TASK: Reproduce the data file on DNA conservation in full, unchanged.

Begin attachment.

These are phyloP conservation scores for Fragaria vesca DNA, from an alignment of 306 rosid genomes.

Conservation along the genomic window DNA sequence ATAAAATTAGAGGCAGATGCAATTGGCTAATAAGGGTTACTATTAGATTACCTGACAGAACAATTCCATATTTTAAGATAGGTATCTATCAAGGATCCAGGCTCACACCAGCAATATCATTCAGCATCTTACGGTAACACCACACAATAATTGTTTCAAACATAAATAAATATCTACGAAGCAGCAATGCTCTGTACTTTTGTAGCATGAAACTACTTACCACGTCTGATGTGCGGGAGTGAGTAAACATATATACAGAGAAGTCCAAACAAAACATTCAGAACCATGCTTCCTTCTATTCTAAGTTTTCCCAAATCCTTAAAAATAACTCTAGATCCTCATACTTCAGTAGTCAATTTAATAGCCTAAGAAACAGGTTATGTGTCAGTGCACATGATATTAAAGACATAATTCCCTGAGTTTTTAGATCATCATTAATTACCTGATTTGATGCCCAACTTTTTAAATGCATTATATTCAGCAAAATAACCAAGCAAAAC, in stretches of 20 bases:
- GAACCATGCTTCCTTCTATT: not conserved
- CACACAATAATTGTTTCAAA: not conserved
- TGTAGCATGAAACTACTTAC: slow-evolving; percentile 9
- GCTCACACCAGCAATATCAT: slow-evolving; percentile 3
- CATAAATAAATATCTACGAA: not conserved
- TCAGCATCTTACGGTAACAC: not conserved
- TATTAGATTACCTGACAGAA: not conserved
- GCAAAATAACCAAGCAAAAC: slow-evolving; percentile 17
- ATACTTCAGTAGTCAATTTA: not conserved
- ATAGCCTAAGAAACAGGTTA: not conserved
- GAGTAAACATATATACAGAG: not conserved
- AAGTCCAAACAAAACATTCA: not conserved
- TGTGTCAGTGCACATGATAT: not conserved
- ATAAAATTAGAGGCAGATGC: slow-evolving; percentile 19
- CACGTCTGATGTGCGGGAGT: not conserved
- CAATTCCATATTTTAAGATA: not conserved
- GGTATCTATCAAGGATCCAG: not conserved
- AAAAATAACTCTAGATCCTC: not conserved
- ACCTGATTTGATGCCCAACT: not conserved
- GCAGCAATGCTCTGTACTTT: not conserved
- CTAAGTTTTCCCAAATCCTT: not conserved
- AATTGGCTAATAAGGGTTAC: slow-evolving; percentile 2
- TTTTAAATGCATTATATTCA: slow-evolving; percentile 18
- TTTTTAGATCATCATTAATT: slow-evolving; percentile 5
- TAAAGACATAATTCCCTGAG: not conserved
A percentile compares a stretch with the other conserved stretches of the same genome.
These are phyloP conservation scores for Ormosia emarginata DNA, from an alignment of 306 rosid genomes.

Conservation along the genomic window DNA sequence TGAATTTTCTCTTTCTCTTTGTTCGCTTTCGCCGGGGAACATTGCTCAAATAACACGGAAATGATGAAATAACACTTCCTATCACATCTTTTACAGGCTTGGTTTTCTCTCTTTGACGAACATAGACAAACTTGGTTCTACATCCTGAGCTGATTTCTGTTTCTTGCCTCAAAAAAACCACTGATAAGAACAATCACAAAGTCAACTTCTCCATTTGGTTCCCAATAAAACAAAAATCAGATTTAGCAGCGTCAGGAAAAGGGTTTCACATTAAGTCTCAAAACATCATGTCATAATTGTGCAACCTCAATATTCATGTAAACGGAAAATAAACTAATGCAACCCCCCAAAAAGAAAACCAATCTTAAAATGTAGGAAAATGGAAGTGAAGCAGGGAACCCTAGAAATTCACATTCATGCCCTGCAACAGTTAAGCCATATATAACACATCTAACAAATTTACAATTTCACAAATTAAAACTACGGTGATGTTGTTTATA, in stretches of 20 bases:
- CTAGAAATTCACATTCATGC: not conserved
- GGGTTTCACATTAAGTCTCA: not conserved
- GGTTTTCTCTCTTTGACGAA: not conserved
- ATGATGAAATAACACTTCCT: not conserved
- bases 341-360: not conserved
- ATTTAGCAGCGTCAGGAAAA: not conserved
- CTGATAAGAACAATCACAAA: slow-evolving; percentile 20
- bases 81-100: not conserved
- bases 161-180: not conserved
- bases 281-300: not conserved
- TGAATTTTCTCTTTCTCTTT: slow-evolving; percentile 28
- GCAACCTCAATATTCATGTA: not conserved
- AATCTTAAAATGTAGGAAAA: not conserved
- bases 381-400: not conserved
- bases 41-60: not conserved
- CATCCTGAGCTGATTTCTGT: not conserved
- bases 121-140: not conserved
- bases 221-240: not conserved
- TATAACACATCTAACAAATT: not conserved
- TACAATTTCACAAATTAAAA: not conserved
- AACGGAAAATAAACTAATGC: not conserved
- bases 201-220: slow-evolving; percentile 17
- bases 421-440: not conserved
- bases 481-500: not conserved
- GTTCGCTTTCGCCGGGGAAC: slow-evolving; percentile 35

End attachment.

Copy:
These are phyloP conservation scores for Fragaria vesca DNA, from an alignment of 306 rosid genomes.

Conservation along the genomic window DNA sequence ATAAAATTAGAGGCAGATGCAATTGGCTAATAAGGGTTACTATTAGATTACCTGACAGAACAATTCCATATTTTAAGATAGGTATCTATCAAGGATCCAGGCTCACACCAGCAATATCATTCAGCATCTTACGGTAACACCACACAATAATTGTTTCAAACATAAATAAATATCTACGAAGCAGCAATGCTCTGTACTTTTGTAGCATGAAACTACTTACCACGTCTGATGTGCGGGAGTGAGTAAACATATATACAGAGAAGTCCAAACAAAACATTCAGAACCATGCTTCCTTCTATTCTAAGTTTTCCCAAATCCTTAAAAATAACTCTAGATCCTCATACTTCAGTAGTCAATTTAATAGCCTAAGAAACAGGTTATGTGTCAGTGCACATGATATTAAAGACATAATTCCCTGAGTTTTTAGATCATCATTAATTACCTGATTTGATGCCCAACTTTTTAAATGCATTATATTCAGCAAAATAACCAAGCAAAAC, in stretches of 20 bases:
- GAACCATGCTTCCTTCTATT: not conserved
- CACACAATAATTGTTTCAAA: not conserved
- TGTAGCATGAAACTACTTAC: slow-evolving; percentile 9
- GCTCACACCAGCAATATCAT: slow-evolving; percentile 3
- CATAAATAAATATCTACGAA: not conserved
- TCAGCATCTTACGGTAACAC: not conserved
- TATTAGATTACCTGACAGAA: not conserved
- GCAAAATAACCAAGCAAAAC: slow-evolving; percentile 17
- ATACTTCAGTAGTCAATTTA: not conserved
- ATAGCCTAAGAAACAGGTTA: not conserved
- GAGTAAACATATATACAGAG: not conserved
- AAGTCCAAACAAAACATTCA: not conserved
- TGTGTCAGTGCACATGATAT: not conserved
- ATAAAATTAGAGGCAGATGC: slow-evolving; percentile 19
- CACGTCTGATGTGCGGGAGT: not conserved
- CAATTCCATATTTTAAGATA: not conserved
- GGTATCTATCAAGGATCCAG: not conserved
- AAAAATAACTCTAGATCCTC: not conserved
- ACCTGATTTGATGCCCAACT: not conserved
- GCAGCAATGCTCTGTACTTT: not conserved
- CTAAGTTTTCCCAAATCCTT: not conserved
- AATTGGCTAATAAGGGTTAC: slow-evolving; percentile 2
- TTTTAAATGCATTATATTCA: slow-evolving; percentile 18
- TTTTTAGATCATCATTAATT: slow-evolving; percentile 5
- TAAAGACATAATTCCCTGAG: not conserved
A percentile compares a stretch with the other conserved stretches of the same genome.
These are phyloP conservation scores for Ormosia emarginata DNA, from an alignment of 306 rosid genomes.

Conservation along the genomic window DNA sequence TGAATTTTCTCTTTCTCTTTGTTCGCTTTCGCCGGGGAACATTGCTCAAATAACACGGAAATGATGAAATAACACTTCCTATCACATCTTTTACAGGCTTGGTTTTCTCTCTTTGACGAACATAGACAAACTTGGTTCTACATCCTGAGCTGATTTCTGTTTCTTGCCTCAAAAAAACCACTGATAAGAACAATCACAAAGTCAACTTCTCCATTTGGTTCCCAATAAAACAAAAATCAGATTTAGCAGCGTCAGGAAAAGGGTTTCACATTAAGTCTCAAAACATCATGTCATAATTGTGCAACCTCAATATTCATGTAAACGGAAAATAAACTAATGCAACCCCCCAAAAAGAAAACCAATCTTAAAATGTAGGAAAATGGAAGTGAAGCAGGGAACCCTAGAAATTCACATTCATGCCCTGCAACAGTTAAGCCATATATAACACATCTAACAAATTTACAATTTCACAAATTAAAACTACGGTGATGTTGTTTATA, in stretches of 20 bases:
- CTAGAAATTCACATTCATGC: not conserved
- GGGTTTCACATTAAGTCTCA: not conserved
- GGTTTTCTCTCTTTGACGAA: not conserved
- ATGATGAAATAACACTTCCT: not conserved
- bases 341-360: not conserved
- ATTTAGCAGCGTCAGGAAAA: not conserved
- CTGATAAGAACAATCACAAA: slow-evolving; percentile 20
- bases 81-100: not conserved
- bases 161-180: not conserved
- bases 281-300: not conserved
- TGAATTTTCTCTTTCTCTTT: slow-evolving; percentile 28
- GCAACCTCAATATTCATGTA: not conserved
- AATCTTAAAATGTAGGAAAA: not conserved
- bases 381-400: not conserved
- bases 41-60: not conserved
- CATCCTGAGCTGATTTCTGT: not conserved
- bases 121-140: not conserved
- bases 221-240: not conserved
- TATAACACATCTAACAAATT: not conserved
- TACAATTTCACAAATTAAAA: not conserved
- AACGGAAAATAAACTAATGC: not conserved
- bases 201-220: slow-evolving; percentile 17
- bases 421-440: not conserved
- bases 481-500: not conserved
- GTTCGCTTTCGCCGGGGAAC: slow-evolving; percentile 35